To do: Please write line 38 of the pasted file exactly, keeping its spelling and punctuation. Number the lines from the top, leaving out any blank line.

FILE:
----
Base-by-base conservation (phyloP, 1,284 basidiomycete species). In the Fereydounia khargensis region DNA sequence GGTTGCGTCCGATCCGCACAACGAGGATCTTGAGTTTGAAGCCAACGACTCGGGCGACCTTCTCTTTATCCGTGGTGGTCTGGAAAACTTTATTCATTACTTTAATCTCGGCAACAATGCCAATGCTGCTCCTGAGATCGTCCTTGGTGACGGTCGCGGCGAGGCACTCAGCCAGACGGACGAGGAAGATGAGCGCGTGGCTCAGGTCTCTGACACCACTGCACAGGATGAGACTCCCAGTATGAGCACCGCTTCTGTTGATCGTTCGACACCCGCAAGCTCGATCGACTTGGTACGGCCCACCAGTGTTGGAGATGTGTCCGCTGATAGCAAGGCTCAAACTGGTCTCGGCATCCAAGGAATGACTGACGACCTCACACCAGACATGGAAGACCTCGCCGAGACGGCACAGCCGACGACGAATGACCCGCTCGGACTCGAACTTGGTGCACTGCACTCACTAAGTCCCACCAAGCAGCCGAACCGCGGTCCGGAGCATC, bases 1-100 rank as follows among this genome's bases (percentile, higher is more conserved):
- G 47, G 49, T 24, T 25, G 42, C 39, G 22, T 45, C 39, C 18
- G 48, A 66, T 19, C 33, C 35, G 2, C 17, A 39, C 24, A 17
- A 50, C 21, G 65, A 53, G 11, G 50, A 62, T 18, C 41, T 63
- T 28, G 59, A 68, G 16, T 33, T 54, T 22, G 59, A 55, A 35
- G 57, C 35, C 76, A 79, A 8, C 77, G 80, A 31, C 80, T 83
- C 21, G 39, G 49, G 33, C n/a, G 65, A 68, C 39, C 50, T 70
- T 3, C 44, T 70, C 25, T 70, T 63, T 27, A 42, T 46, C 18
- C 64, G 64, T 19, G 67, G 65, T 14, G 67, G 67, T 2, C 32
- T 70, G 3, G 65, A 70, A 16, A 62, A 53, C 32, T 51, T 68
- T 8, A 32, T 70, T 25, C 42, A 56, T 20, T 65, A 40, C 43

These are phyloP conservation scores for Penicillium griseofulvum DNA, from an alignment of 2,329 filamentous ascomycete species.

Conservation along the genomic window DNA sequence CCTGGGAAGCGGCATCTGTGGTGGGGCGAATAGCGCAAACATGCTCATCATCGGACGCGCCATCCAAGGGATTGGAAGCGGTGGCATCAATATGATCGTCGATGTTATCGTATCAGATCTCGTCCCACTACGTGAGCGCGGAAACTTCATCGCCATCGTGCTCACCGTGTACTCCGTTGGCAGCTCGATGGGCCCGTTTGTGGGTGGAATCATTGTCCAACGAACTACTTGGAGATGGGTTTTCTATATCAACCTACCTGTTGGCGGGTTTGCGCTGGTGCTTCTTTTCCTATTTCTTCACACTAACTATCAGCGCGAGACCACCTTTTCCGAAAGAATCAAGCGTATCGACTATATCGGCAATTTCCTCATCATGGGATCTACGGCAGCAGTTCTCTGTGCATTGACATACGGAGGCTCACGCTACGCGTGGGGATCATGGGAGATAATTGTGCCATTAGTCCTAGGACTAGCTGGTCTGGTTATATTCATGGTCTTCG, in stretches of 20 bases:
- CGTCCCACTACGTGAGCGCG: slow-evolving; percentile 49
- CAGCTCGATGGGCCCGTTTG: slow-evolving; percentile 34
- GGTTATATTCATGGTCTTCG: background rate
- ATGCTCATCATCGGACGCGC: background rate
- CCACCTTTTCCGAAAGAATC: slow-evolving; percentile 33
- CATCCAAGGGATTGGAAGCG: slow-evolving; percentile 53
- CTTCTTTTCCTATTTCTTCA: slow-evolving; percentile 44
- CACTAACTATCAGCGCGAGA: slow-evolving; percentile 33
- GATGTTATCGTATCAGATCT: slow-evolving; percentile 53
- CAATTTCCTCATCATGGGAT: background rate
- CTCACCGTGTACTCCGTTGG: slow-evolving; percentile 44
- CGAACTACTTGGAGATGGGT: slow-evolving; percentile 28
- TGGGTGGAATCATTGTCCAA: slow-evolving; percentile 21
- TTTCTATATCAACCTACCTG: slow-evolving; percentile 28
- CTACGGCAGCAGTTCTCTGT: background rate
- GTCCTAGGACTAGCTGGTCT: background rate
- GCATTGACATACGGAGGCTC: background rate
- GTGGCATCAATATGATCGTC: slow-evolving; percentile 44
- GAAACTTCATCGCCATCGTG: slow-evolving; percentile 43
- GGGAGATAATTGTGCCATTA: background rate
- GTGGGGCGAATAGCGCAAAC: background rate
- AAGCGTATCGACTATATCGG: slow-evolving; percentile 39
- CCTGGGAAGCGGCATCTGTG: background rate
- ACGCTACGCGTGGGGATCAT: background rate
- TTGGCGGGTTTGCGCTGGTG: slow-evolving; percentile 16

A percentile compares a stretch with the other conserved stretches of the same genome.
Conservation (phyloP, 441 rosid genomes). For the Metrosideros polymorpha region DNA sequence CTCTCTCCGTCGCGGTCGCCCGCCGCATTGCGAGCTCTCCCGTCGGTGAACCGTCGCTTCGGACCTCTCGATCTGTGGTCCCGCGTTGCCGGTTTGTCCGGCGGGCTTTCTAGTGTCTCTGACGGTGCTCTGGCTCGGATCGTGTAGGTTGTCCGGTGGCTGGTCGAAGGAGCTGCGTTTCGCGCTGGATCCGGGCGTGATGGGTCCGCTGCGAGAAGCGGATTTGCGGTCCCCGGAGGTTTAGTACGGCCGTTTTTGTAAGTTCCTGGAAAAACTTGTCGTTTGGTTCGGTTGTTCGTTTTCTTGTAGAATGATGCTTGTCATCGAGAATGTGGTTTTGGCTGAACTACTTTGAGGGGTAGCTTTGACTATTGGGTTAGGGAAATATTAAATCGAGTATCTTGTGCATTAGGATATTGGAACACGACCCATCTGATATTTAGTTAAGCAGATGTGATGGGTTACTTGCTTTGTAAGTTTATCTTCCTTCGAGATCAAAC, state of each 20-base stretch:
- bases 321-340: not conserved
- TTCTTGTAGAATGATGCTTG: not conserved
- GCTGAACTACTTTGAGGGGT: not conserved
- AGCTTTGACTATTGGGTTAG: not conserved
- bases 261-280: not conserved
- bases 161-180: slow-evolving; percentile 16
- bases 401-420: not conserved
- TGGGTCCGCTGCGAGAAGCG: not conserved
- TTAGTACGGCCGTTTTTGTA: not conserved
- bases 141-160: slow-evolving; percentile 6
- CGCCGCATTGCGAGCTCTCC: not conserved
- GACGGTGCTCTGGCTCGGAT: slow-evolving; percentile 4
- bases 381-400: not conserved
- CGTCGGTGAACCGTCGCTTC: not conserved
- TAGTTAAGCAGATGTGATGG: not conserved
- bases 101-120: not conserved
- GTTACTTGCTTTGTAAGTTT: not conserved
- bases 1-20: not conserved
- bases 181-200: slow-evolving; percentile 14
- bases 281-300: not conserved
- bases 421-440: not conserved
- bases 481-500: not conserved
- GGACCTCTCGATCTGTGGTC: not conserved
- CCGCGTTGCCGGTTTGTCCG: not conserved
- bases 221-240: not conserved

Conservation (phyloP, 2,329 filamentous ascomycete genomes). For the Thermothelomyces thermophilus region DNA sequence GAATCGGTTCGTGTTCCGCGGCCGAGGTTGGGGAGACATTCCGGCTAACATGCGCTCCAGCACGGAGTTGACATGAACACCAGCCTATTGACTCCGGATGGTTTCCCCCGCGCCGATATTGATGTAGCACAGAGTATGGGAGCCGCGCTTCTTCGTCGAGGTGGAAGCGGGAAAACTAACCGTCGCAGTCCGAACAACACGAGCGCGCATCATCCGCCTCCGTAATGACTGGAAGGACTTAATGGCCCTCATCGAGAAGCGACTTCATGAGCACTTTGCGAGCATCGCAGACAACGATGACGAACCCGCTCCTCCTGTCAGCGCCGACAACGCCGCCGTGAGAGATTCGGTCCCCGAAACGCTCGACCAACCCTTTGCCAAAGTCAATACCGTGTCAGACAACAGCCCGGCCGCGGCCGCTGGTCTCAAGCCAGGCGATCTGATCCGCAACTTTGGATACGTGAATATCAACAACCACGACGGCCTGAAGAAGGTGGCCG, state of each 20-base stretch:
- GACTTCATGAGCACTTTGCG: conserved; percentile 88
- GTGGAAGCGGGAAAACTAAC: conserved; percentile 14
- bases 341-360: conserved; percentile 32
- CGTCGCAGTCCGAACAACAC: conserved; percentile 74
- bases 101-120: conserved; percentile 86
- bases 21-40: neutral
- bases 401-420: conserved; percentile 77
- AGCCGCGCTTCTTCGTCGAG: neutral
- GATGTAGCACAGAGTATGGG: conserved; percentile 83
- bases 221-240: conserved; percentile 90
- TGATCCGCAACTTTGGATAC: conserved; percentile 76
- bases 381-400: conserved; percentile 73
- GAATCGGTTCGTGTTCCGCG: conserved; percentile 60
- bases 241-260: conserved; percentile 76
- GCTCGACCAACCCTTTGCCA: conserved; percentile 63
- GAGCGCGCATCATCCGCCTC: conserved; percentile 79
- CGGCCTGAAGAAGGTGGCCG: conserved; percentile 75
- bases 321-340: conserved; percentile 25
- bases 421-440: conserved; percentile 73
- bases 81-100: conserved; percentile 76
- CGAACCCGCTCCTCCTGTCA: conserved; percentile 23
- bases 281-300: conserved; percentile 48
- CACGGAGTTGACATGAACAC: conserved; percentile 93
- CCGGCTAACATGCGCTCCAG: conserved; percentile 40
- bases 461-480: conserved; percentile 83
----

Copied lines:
- TTGGCGGGTTTGCGCTGGTG: slow-evolving; percentile 16